High in calories and, excepting the beer, in fat, these five foods might seem more destined for your “use sparingly” list. These foods may not be good for everyone, especially in excess, but studies say they have surprising health benefits that you may not know about.
1. Nut Butters and Type 2 Diabetes
It’s delicious on anything – from a sandwich to an apple to by itself by the spoonful – but as it turns out, peanut butter (or the nut butter of your choice) is good for more than just giving your snack or meal a little protein boost. According to a 2002 study by the Journal of the American Medical Association, peanut butter can also help reduce women’s chances of developing Type 2 diabetes by up to 30 percent. When consumed five or more times a week in one-ounce serving sizes (one ounce equals about two tablespoons), researchers saw an inverse association with the risk of Type 2 diabetes in participants. So go ahead and add some nut butter or peanut butter to your regular afternoon snack, or mix a spoonful or two into your morning oatmeal or smoothie. It’s for your health!
2. Beer and Kidney Stones
Cheers! Beer may help reduce the risk of developing kidney stones by up to 40 percent! A 1999 Finnish study among 27,001 men found an inverse association between beer and the risk of kidney stones. Each bottle of beer consumed per day was estimated to reduce kidney stone risk by 40 percent, in fact. So the next time you are on the fence about that beer on, say, a Wednesday evening, go ahead and drink up.
3. Chocolate and Cardiovascular Issues
Good news, chocoholics – a 2015 study published in the BMJ journal, Heart, found that habitual chocolate consumption in both men and women showed that “cumulative evidence suggests that higher chocolate intake is associated with a lower risk of future cardiovascular events.” The study went on to mention that there’s no evidence that individuals worried about cardiovascular risk should be worried about avoiding chocolate.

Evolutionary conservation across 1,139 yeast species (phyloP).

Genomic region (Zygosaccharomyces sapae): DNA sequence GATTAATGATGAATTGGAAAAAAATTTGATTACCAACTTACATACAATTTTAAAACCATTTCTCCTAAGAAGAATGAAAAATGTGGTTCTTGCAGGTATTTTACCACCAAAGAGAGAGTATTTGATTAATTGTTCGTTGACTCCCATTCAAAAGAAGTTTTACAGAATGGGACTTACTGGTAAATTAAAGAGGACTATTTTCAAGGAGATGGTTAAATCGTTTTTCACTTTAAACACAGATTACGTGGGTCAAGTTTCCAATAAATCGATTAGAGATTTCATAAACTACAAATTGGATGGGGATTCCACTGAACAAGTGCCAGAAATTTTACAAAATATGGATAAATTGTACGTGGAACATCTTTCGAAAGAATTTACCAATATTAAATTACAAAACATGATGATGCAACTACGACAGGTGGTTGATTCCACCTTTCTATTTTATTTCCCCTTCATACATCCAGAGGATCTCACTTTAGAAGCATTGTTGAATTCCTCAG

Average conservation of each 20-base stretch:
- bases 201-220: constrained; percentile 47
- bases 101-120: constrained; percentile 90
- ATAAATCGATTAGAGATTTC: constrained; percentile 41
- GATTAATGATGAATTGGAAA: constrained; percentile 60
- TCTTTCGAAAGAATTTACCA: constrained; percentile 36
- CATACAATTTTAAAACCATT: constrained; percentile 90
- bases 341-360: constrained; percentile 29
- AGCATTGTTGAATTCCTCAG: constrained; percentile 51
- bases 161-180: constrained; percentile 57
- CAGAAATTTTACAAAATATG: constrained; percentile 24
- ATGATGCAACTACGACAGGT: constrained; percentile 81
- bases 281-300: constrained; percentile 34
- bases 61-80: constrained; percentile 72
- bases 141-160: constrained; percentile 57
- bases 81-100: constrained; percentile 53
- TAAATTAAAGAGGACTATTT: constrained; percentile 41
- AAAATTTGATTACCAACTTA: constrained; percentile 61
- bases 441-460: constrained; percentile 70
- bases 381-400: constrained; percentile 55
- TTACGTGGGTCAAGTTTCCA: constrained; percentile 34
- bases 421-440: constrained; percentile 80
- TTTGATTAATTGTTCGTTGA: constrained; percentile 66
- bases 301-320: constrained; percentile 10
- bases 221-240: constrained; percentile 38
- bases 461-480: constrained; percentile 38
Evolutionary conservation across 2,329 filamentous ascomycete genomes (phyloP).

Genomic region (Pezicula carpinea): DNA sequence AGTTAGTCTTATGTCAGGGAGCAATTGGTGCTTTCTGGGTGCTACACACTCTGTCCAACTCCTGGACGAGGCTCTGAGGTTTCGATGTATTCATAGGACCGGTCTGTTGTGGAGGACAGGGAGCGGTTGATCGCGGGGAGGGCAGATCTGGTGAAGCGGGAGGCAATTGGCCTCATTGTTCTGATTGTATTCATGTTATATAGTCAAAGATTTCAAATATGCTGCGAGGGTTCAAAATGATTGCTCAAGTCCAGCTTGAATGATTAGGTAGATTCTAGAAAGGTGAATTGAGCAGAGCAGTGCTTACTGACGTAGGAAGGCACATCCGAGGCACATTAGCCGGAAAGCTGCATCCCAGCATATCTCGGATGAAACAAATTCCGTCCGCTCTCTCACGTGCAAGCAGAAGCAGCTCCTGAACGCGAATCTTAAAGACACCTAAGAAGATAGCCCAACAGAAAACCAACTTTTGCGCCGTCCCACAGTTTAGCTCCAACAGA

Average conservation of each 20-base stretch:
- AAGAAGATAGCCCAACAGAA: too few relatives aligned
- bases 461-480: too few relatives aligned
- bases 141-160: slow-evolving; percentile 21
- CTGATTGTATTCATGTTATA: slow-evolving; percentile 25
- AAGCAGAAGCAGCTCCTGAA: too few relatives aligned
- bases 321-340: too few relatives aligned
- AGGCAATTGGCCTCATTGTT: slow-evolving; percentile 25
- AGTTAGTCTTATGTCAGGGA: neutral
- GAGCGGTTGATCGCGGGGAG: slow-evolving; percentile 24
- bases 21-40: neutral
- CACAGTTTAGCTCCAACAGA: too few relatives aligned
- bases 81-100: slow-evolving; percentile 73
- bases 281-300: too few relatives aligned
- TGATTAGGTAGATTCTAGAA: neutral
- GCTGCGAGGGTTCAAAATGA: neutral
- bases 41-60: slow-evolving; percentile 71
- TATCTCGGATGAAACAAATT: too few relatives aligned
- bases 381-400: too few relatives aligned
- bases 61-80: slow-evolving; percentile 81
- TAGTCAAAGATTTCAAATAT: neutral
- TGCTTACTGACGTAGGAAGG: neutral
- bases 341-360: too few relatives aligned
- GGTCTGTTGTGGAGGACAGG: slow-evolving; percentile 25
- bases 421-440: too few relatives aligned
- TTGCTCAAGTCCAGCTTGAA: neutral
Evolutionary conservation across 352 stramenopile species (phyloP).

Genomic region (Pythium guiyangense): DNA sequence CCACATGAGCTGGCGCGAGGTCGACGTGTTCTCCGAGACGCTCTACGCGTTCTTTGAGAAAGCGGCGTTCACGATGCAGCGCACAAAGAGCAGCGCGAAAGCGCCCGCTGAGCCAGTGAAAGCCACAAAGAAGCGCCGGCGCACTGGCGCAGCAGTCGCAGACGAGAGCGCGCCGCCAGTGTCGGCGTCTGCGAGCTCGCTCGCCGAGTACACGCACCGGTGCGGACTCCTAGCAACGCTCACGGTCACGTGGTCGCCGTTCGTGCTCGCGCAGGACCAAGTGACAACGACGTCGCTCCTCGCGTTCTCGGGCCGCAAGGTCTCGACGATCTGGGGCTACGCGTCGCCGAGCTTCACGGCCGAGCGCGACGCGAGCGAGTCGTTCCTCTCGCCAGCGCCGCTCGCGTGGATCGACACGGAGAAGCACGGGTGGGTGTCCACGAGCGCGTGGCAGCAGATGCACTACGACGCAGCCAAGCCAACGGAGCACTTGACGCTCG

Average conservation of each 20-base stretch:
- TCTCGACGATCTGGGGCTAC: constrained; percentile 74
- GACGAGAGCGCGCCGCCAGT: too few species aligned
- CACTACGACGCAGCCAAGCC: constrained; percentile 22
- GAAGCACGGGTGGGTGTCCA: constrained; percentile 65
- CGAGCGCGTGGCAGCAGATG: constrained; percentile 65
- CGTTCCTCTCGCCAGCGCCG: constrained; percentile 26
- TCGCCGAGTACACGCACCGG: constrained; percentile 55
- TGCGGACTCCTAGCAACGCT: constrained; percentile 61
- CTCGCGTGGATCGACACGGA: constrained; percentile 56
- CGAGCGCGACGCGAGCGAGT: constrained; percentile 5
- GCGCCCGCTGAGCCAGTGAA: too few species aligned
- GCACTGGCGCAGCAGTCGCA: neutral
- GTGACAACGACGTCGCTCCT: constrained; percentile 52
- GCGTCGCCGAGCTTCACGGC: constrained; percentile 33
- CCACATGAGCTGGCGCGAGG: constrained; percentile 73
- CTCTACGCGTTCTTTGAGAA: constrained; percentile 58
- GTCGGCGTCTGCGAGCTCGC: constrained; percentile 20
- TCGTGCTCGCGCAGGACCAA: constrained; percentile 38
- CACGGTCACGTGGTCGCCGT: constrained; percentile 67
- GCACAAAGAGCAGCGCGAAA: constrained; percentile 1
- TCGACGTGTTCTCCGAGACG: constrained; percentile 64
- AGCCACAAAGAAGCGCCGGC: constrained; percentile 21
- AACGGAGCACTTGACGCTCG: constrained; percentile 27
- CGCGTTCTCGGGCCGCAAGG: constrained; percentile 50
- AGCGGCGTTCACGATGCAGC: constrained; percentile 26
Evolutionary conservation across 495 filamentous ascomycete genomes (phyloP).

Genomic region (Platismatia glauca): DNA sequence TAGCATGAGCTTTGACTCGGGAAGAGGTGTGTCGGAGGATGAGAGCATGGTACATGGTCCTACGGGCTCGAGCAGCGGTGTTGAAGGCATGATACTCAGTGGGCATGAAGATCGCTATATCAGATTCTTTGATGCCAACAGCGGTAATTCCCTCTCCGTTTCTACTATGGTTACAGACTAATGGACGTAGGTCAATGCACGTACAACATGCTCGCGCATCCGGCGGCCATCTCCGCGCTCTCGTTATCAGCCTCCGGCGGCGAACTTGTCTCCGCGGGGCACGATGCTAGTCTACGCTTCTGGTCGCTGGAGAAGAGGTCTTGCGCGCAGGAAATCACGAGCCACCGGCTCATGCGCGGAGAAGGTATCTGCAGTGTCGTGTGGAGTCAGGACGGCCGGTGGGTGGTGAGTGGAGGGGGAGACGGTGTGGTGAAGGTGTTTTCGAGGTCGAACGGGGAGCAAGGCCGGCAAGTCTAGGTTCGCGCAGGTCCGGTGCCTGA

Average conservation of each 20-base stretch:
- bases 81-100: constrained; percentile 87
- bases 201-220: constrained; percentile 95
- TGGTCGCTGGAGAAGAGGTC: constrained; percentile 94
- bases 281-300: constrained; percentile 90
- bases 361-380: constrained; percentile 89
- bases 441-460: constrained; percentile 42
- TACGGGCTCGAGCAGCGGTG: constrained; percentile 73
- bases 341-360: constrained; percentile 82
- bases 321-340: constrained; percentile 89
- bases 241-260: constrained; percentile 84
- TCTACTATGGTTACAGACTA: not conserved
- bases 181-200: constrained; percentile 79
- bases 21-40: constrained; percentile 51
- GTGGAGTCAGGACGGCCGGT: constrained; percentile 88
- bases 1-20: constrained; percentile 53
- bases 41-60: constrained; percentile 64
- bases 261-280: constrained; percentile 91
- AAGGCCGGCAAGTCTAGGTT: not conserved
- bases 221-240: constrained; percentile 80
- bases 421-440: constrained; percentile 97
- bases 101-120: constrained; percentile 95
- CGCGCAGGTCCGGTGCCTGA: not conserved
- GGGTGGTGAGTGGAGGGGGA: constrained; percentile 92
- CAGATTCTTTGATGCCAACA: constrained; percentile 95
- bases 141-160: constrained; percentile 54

4. Pizza and Digestive Tract Cancers
An Italian study, released in the European Journal of Cancer Prevention in 2004, revealed that pizza may be linked to a reduced risk of developing digestive tract cancers. Now, before you get TOO excited to up your Domino’s orders to thrice weekly, it’s worth mentioning that this study applies specifically to Italian-style pizza made in Italy and consumed by Italians (who eat the dish frequently). But still, I maintain that this is good news for pizza lovers.
5. Dairy, Blood Pressure and Blood Sugar Levels
A study that encourages cheese consumption? Yes, please. This 2013 Canadian Science Publishing study found that individuals who ate two and a half servings of dairy (a mixture of low- and full-fat versions) each day presented with lower blood pressure and blood sugar than individuals who didn’t meet those daily dairy requirements. Men who ate dairy also weighed less than those who didn’t. Cheese and crackers, anyone?
Anna Keller likes the occasional fancy, over-the-top meal served on a white tablecloth, but will be just a happy with dinner from Taco Bell (she and her husband were there the day they launched their new breakfast menu.). For her, food is about the experience, the story, the tradition, and the community it provides, and it takes a starring role in her blog, where she shares recipe creations and recreations—usually of the baking variety.
Photos by 1. Cliff Hutson CC BY, 2. Jarbro CC BY, 3. John Hritz CC BY, 4. Edsel Little CC BY-ND, 5. Steven Lilley CC BY-ND. Header photo by Quinn Dombrowski CC BY-SA.